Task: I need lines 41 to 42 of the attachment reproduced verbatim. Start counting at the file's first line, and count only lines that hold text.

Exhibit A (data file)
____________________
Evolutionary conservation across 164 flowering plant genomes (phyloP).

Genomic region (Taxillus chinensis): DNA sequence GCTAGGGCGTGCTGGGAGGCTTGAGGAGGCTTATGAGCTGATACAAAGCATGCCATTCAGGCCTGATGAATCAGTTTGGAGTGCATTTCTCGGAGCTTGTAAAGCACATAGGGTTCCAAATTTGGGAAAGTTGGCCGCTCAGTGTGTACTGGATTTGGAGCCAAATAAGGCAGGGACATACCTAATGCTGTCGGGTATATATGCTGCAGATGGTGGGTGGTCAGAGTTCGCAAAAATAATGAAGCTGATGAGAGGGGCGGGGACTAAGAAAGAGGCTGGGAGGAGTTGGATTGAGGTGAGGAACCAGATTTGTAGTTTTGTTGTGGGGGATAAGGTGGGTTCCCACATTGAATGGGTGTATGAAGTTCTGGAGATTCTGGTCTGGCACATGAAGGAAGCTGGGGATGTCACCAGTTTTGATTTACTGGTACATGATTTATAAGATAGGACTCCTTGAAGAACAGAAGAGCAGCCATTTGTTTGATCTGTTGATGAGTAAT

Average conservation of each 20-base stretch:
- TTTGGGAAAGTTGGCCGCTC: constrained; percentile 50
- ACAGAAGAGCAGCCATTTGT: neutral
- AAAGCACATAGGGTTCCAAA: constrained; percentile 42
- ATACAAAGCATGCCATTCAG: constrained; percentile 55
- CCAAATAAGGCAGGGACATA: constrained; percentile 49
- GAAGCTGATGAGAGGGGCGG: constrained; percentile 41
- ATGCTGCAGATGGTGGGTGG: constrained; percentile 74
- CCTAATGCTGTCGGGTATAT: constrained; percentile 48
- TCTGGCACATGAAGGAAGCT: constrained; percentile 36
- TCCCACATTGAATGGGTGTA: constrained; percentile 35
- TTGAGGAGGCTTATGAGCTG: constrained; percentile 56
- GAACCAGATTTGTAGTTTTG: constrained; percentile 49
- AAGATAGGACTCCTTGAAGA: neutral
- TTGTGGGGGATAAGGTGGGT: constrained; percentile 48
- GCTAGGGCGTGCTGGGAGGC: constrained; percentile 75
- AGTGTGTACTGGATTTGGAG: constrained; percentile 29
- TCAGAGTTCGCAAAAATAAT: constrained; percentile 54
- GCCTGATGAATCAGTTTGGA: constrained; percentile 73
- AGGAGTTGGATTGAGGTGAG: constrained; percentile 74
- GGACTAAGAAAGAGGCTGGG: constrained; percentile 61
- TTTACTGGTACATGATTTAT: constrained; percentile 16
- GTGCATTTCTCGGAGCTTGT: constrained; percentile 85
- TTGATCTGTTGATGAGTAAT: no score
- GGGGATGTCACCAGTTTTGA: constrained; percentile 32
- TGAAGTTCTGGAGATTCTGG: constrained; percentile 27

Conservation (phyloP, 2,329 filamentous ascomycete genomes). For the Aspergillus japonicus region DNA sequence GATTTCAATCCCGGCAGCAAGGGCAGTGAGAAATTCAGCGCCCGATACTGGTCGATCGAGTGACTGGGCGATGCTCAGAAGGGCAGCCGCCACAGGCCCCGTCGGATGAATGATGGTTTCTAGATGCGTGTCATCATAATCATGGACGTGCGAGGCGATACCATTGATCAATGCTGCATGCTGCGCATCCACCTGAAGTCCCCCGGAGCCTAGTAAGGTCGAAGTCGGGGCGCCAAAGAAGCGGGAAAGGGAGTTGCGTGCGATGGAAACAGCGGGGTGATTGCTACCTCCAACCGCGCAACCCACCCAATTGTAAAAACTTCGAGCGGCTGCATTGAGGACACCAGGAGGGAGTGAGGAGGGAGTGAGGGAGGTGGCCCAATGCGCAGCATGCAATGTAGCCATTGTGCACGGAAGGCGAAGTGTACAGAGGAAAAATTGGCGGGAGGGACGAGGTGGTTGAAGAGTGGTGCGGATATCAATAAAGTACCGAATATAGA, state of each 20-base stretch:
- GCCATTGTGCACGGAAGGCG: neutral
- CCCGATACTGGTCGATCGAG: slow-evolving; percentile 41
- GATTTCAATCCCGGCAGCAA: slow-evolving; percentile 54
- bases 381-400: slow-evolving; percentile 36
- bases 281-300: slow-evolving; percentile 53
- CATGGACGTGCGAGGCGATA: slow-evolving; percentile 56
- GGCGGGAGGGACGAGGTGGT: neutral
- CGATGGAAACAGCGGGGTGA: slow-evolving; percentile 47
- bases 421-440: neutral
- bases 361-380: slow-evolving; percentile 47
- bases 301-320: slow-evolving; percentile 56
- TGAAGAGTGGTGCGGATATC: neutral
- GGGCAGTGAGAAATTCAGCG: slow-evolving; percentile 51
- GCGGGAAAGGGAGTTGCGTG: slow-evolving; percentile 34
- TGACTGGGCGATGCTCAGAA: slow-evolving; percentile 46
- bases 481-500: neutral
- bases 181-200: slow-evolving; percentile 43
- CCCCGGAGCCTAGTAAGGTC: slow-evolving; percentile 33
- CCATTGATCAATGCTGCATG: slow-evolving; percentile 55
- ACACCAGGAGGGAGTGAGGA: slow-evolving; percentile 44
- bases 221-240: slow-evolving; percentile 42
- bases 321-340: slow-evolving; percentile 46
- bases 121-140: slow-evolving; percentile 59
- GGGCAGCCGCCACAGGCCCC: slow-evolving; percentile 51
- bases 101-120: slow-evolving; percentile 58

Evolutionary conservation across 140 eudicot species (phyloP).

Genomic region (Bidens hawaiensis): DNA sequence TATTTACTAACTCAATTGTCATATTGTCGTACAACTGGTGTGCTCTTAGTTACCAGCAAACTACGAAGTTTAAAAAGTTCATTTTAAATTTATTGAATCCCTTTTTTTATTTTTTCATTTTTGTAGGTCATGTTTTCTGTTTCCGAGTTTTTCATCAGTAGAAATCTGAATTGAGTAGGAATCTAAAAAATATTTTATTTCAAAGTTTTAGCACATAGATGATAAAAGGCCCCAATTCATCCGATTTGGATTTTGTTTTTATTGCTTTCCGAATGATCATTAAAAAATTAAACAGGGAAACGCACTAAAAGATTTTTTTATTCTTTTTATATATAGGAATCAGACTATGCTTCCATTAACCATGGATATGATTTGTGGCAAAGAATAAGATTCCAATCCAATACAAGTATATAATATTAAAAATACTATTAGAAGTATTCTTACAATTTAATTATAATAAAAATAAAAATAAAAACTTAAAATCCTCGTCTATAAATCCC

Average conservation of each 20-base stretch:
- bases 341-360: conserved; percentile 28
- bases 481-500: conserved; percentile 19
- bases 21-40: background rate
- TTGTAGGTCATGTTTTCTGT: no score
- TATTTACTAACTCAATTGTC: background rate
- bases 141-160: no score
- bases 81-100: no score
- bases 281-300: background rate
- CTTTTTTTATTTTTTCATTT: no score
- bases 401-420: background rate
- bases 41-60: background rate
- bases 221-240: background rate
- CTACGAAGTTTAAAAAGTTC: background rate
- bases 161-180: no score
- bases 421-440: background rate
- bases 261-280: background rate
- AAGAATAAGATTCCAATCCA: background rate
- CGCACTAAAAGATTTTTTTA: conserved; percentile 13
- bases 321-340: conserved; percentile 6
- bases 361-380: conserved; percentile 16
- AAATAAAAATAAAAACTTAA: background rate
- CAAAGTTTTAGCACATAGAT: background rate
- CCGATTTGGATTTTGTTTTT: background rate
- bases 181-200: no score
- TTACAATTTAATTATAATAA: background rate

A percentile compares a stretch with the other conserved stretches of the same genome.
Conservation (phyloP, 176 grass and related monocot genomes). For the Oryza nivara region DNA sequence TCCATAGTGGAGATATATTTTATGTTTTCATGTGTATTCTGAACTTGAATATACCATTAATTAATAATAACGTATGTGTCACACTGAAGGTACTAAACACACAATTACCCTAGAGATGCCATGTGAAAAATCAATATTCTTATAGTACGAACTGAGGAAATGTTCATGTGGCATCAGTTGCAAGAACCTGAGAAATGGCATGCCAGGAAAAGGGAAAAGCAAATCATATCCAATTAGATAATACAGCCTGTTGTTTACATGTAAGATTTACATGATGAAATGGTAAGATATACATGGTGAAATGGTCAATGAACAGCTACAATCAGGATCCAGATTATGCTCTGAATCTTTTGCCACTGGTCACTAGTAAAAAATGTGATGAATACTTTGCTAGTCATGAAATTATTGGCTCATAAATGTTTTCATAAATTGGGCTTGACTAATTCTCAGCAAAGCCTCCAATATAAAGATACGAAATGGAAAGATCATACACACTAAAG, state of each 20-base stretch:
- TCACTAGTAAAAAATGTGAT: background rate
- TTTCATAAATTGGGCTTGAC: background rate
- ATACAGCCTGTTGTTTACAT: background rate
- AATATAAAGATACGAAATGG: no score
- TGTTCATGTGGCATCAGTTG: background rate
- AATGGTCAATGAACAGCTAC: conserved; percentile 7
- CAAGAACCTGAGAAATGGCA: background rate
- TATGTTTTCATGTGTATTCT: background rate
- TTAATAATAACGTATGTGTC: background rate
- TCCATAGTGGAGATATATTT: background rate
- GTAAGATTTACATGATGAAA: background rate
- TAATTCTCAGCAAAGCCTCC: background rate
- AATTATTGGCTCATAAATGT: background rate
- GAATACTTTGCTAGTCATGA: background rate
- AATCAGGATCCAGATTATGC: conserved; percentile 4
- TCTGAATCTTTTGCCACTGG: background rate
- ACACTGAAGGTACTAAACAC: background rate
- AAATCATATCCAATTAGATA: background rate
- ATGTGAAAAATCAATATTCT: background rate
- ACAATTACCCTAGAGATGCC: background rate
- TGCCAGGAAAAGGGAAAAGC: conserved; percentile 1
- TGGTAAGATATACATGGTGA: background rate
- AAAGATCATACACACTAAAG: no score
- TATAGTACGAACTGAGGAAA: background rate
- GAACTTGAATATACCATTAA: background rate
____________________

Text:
- TGAAGAGTGGTGCGGATATC: neutral
- GGGCAGTGAGAAATTCAGCG: slow-evolving; percentile 51